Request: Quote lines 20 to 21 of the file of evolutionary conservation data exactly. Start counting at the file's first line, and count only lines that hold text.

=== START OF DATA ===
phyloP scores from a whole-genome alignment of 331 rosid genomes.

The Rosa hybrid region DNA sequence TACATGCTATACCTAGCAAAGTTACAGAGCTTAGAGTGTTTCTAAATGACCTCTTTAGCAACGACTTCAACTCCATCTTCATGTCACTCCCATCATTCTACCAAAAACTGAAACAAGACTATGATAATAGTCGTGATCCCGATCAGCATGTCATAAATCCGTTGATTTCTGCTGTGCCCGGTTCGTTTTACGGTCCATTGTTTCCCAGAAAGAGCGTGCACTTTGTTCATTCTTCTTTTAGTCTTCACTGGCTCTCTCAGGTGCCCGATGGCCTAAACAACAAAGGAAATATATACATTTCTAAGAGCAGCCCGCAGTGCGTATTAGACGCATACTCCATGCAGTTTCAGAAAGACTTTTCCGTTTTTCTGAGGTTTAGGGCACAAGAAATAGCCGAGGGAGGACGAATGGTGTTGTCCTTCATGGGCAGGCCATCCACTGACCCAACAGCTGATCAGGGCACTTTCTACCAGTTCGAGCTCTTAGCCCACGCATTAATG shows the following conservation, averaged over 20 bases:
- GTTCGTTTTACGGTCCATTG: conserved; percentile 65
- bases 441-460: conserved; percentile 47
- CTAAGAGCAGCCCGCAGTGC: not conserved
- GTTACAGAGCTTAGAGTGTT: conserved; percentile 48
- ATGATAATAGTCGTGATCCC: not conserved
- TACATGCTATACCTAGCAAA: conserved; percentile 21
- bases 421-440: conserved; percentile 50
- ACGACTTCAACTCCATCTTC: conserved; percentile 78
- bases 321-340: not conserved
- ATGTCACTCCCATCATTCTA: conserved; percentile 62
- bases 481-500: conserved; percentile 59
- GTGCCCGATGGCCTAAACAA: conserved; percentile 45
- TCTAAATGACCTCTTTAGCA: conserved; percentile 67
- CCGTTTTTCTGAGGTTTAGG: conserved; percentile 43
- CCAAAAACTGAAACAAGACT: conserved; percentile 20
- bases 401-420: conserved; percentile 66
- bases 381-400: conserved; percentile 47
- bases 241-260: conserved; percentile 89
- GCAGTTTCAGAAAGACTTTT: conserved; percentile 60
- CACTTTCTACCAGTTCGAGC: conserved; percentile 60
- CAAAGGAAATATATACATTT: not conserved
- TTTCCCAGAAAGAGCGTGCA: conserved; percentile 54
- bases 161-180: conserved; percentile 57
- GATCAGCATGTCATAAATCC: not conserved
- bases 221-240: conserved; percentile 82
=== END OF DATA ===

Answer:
- bases 241-260: conserved; percentile 89
- GCAGTTTCAGAAAGACTTTT: conserved; percentile 60